The French armament industry was the second largest producer of tanks before WWII broke out. After the war the industry was in ruins, and the French army had no real modern tank in its inventory. Some clandestine tank development was pursued during German occupation, so it was not surprising that immediately after the liberation of France tank design started in earnest. Wisely decision makers realized that it was important to pursue development in order to retain the talent and expertise, and also to experiment with new ideas; the less-than-stellar designs of this period were only “placeholders” until “real tank design” could start. The immediate post war designs were built on pre-war French experience (the ARL-44 is a good example), and also borrowed a lot from the German heavy tank designs.

In 1945 the AMX company produced the AMX M4 armed with a 90mm gun. This tank was essentially a French Tiger II, and not a very good one at that: the vehicle was huge, lightly armored (so that the weight could be kept low), and had overlapping road wheels which were quite impractical. The power plant was a French variant of the Maybach HL295. Two prototypes were built for testing but they were deemed unsuccessful.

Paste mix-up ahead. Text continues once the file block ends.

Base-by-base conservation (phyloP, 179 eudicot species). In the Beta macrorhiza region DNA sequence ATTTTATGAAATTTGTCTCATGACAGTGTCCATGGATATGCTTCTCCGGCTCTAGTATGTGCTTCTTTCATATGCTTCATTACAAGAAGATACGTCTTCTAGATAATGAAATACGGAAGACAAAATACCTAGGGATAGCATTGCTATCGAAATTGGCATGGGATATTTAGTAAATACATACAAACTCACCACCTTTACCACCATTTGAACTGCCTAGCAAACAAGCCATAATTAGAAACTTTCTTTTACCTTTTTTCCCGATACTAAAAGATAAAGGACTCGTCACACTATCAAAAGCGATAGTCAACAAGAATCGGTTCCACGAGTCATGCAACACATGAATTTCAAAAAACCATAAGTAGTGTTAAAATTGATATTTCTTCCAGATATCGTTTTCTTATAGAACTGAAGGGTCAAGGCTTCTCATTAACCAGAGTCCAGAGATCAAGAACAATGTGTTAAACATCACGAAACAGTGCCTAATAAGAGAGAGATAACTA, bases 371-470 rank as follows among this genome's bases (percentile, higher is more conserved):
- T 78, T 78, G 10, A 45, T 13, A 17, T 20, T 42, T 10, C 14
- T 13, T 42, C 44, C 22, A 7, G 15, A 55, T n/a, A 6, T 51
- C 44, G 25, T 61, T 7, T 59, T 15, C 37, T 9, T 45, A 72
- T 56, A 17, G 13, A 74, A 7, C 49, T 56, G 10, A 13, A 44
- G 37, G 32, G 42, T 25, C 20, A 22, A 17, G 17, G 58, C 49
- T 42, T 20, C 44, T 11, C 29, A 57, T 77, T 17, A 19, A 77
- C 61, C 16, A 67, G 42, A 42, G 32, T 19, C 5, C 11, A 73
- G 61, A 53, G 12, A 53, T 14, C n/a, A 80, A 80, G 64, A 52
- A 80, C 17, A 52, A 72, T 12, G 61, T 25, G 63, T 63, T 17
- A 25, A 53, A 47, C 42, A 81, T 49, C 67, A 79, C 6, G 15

The AMX Chasseur de Char was designed on the basis of the AMX M4 chassis using a redesigned turret and non-overlapping road wheels. The tank not only existed only on paper, but the armor was essentially paper as well: 30mm frontal armor, 20mm all around armor, which explains why it was only 34 tonnes. Since there’s not much information available on this vehicle, let’s move on to the model itself.

In-game the tank is not a very good one. On paper it looks like a fast sniper, but the gun is rubbish; save your money, and only get the model. Or buy a Liberte 🙂


The kit comes in a sturdy cardboard box with a painting of the vehicle on the front. The instruction manual is a sheet of paper with the parts numbered, and a computer-generated rudimentary assembly diagram; it’s perfectly sufficient for the purpose. (Many resin kits don’t even come with instructions, so that’s always a plus.)

It has relatively few parts; the suspension arms and the road wheels take up most of your time assembling this model. The tracks come in sections which need to be warmed up before shaping them onto the idlers and the drive wheels. One issue with the model is, however, the texture of the resin. The model was obviously designed by computer and printed out using a 3D printer; the faint printing lines are still visible on the model. It’s quite a choir to sand them off.